Author Topic: Wire Inlay  (Read 4290 times)

Offline Blacksmoke

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Wire Inlay
« on: November 12, 2023, 08:45:43 PM »
Just finished a "in shop" tutorial on doing wire inlay.  Here is a major tip: DO NOT use Sterling Silver for wire inlay in your projects!  Sterling Silver has 5-7% Copper in it and it was designed to be used for "coinage" to give the metal more durability in pockets.  The Copper in it will oxidize and go black very quickly and your wire will disappear into the wood because it has darkened to the point that it so hard to see. The photo is sample of my wire done 35 yrs. ago with "Fine Silver" still no darkening!  So I recommend to use only "Fine Silver" for your wire projects. 

« Last Edit: November 13, 2023, 07:04:17 AM by Blacksmoke »
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Offline Bob Gerard

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Re: Wire Inlay
« Reply #1 on: November 14, 2023, 03:28:14 PM »
Very nice work from 35 years ago- I can imagine how fine your current work must be!

Offline Blacksmoke

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Re: Wire Inlay
« Reply #2 on: November 15, 2023, 06:55:09 AM »
Hey Bob, From one artisan to another your scrim is excellent!  Here is some of my latest work.  The wire is only .005' thick! and the image is X 2.  My stab in tools were made from watch maker's screw drivers.  Have fun, Hugh


« Last Edit: November 15, 2023, 07:47:39 PM by rich pierce »
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Online Frozen Run

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Re: Wire Inlay
« Reply #3 on: November 15, 2023, 03:13:17 PM »
The round silver dots, are those made from silver pin stock cut down and driven into the wood? If so, how long do they need to be to stay anchored in there, and do you file a tiny barb in the tip to help lock them in the wood? Thank you.

Offline Bob Gerard

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Re: Wire Inlay
« Reply #4 on: November 15, 2023, 03:30:26 PM »
Blacksmoke- that inlay work is beautiful- the pistol is amazing! I dare say you are quite a Master at your art. Love it 😍

Offline Blacksmoke

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Re: Wire Inlay
« Reply #5 on: November 15, 2023, 06:46:17 PM »
Don, Thanks for asking about anchoring technics to hold silver wire in place. The method that I use to prepare the sides of the wire ribbon with the barbs to grip the wood fibers. If you create a burr on the bottom of the wire ribbon it will impede the final fit of the tapered ribbon from going to the bottom of the tapered groove in the wood.  Hope that makes sense? Hugh Toenjes.  PS.  Some years ago I wrote a series of articles for "Gunmaker" magazine on the subject. If you want a copy of those articles I could dig them out and send them to you for a small price to cover cost of printing and shipping.
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Online Frozen Run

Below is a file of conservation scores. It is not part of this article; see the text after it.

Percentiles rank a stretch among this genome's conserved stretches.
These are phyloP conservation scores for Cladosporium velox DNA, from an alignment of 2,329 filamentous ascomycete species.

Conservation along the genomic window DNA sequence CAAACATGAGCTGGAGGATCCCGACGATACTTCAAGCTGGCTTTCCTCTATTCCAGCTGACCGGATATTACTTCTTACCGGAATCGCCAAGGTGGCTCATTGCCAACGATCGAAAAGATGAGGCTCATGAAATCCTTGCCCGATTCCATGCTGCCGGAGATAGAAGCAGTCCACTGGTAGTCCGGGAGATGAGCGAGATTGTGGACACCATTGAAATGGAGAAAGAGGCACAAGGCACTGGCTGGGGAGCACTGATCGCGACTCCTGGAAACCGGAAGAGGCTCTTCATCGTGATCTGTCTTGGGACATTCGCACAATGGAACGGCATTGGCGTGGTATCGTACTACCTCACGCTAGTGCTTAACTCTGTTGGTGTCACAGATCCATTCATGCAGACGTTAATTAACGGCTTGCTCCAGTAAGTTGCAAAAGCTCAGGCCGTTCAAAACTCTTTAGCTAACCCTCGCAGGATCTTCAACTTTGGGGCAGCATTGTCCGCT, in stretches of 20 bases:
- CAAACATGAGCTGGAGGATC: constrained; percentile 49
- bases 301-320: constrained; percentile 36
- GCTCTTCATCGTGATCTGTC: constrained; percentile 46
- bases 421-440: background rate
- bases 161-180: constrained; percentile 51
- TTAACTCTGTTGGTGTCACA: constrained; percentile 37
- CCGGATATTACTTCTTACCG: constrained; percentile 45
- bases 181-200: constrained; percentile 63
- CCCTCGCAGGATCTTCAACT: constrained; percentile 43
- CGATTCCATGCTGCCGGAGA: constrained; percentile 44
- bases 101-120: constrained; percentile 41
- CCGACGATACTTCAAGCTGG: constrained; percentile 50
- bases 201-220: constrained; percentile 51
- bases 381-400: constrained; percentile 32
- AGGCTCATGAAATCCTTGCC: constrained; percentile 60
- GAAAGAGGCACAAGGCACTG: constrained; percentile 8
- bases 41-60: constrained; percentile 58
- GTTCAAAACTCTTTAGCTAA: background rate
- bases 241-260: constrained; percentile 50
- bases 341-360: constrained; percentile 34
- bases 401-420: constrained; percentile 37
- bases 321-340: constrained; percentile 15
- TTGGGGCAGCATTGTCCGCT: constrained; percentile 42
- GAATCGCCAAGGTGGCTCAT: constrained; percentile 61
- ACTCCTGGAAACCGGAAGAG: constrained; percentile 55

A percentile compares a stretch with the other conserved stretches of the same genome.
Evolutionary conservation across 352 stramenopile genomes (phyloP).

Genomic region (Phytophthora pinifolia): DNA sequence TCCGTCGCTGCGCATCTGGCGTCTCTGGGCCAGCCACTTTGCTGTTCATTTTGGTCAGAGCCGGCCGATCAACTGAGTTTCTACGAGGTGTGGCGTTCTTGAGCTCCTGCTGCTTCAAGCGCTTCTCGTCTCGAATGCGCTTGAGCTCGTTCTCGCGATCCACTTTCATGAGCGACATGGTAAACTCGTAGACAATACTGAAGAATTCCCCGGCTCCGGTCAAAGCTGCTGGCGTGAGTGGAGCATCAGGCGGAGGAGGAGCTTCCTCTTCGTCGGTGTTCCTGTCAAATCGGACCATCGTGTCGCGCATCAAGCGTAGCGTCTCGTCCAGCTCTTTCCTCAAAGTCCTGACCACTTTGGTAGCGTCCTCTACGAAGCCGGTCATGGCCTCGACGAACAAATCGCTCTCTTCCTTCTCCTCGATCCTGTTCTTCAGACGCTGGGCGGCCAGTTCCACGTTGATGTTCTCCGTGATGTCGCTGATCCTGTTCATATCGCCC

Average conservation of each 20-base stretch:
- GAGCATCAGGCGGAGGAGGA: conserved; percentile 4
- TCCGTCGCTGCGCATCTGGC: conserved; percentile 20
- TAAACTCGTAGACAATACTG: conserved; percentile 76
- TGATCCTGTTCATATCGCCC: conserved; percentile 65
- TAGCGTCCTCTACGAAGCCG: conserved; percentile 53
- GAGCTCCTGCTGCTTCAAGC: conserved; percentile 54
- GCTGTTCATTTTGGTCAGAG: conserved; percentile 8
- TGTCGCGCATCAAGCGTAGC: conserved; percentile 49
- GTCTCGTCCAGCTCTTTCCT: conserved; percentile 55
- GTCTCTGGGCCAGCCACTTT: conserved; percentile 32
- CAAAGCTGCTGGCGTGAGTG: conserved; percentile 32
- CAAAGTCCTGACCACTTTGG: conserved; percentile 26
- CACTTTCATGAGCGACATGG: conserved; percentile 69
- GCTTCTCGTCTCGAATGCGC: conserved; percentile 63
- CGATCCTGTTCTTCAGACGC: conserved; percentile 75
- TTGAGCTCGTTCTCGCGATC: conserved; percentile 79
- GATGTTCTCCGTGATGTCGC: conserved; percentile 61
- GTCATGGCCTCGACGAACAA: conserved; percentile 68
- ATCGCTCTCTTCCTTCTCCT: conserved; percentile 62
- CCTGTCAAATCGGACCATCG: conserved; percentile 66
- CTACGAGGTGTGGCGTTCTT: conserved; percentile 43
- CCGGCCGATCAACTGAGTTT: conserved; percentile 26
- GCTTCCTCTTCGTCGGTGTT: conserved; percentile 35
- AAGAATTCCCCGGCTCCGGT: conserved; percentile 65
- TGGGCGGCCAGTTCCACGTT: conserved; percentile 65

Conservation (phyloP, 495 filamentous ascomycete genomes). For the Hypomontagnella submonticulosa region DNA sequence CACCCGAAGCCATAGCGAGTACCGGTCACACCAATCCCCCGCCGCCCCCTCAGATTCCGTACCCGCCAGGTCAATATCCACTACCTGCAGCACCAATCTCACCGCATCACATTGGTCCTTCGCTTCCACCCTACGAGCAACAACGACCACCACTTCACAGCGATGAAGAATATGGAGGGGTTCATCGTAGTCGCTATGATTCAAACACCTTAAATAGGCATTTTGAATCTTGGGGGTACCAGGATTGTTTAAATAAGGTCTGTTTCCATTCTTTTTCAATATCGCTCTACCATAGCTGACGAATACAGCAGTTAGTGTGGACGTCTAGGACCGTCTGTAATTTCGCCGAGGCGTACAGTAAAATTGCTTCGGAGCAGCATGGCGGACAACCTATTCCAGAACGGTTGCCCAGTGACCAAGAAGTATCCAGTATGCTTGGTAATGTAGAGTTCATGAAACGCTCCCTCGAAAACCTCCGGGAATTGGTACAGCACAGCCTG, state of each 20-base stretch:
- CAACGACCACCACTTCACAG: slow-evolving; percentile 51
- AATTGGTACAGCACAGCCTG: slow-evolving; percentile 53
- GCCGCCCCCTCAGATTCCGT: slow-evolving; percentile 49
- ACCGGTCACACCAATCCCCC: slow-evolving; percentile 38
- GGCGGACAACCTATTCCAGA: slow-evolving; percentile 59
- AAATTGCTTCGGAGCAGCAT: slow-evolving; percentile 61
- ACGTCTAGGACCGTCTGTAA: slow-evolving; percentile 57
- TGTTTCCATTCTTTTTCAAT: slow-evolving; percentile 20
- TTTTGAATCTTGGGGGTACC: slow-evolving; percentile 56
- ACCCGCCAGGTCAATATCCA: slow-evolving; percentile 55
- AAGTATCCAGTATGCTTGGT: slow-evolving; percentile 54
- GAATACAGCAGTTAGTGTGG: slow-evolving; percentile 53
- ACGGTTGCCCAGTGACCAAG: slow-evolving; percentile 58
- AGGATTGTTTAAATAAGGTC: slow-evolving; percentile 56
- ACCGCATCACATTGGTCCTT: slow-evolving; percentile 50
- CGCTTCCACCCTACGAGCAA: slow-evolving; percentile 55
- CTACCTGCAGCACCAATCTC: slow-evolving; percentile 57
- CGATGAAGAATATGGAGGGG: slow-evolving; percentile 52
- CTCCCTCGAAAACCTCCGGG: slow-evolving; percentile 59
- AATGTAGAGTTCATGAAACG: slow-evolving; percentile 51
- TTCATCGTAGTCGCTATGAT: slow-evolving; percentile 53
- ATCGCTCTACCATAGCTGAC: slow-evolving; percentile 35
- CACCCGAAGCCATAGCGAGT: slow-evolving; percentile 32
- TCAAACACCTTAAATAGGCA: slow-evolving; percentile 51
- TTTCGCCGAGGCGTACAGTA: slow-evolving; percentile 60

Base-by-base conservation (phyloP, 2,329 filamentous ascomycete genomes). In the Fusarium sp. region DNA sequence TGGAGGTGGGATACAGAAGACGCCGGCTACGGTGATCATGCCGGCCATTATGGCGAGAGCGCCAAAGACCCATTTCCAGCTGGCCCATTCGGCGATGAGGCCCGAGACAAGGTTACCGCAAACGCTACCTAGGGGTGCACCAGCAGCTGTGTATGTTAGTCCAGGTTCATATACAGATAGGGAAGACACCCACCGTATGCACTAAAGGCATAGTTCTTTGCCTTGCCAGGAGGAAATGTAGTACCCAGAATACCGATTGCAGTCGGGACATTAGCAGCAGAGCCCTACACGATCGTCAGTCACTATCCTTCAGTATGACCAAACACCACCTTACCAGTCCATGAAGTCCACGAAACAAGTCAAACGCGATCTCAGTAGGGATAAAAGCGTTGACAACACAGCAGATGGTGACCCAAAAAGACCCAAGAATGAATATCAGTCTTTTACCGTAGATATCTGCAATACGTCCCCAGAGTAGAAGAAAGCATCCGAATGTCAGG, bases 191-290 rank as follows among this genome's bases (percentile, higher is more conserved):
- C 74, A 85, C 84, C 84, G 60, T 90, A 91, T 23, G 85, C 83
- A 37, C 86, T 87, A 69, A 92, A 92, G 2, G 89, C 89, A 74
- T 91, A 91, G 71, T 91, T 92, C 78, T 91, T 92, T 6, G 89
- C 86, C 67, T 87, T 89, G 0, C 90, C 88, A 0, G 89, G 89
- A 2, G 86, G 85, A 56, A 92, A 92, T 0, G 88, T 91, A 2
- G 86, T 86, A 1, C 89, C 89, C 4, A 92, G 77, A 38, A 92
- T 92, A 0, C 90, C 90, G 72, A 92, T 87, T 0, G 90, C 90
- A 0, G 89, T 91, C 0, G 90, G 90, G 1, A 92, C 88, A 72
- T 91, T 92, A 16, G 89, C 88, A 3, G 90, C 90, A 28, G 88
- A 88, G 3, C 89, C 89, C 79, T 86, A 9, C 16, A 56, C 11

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Re: Wire Inlay
« Reply #6 on: November 15, 2023, 07:01:35 PM »
PS.  Some years ago I wrote a series of articles for "Gunmaker" magazine on the subject. If you want a copy of those articles I could dig them out and send them to you for a small price to cover cost of printing and shipping.

Yes, please, that would be awesome! Thank you, sending pm.

Online Daryl

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Re: Wire Inlay
« Reply #7 on: November 15, 2023, 08:27:02 PM »
Mighty fine work on that pistol, Hugh.
Daryl

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Offline Blacksmoke

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Re: Wire Inlay
« Reply #8 on: December 07, 2023, 12:14:58 AM »
Hi Guys:  Copies of the ten articles which I wrote for "Gunmaker" magazine  about ten yrs. ago, are available through the "Services and Products for Sale. portion of the ALR.  Thank you , Hugh Toenjes
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Offline smart dog

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Re: Wire Inlay
« Reply #9 on: December 08, 2023, 03:53:52 AM »
Hi Daryl,
Our forum accommodates a lot of input from different folks.  I for one am someone who posts a lot and shares my hard won knowledge and skills.  Yet, at times I am criticized for tooting my own horn despite sharing that knowledge with no thought of reward.  Hugh has worked hard to develop his skills and he expects to be compensated for them.  What is the problem.  Some idolized notion that no one should take their skills seriously?  There is another person who posts on this site that frequently laments that folks don't learn on their own and value his hard won advice.  He can be hard and sarcastic about those trying to benefit from this site too easily, yet no one objects to his suggesting that knowledge should have a cost.  Dave Price sells books on carving and wire inlay.  Should he offer them for free? 
Our forum is the repository of information from folks as they see fit to contribute.  Be thankful that we attract a diverse population of highly skilled gun makers regardless of their requirements for compensation for their hard earned skills.

dave

"The main accomplishment of modern economics is to make astrology look good."

Online Mike Brooks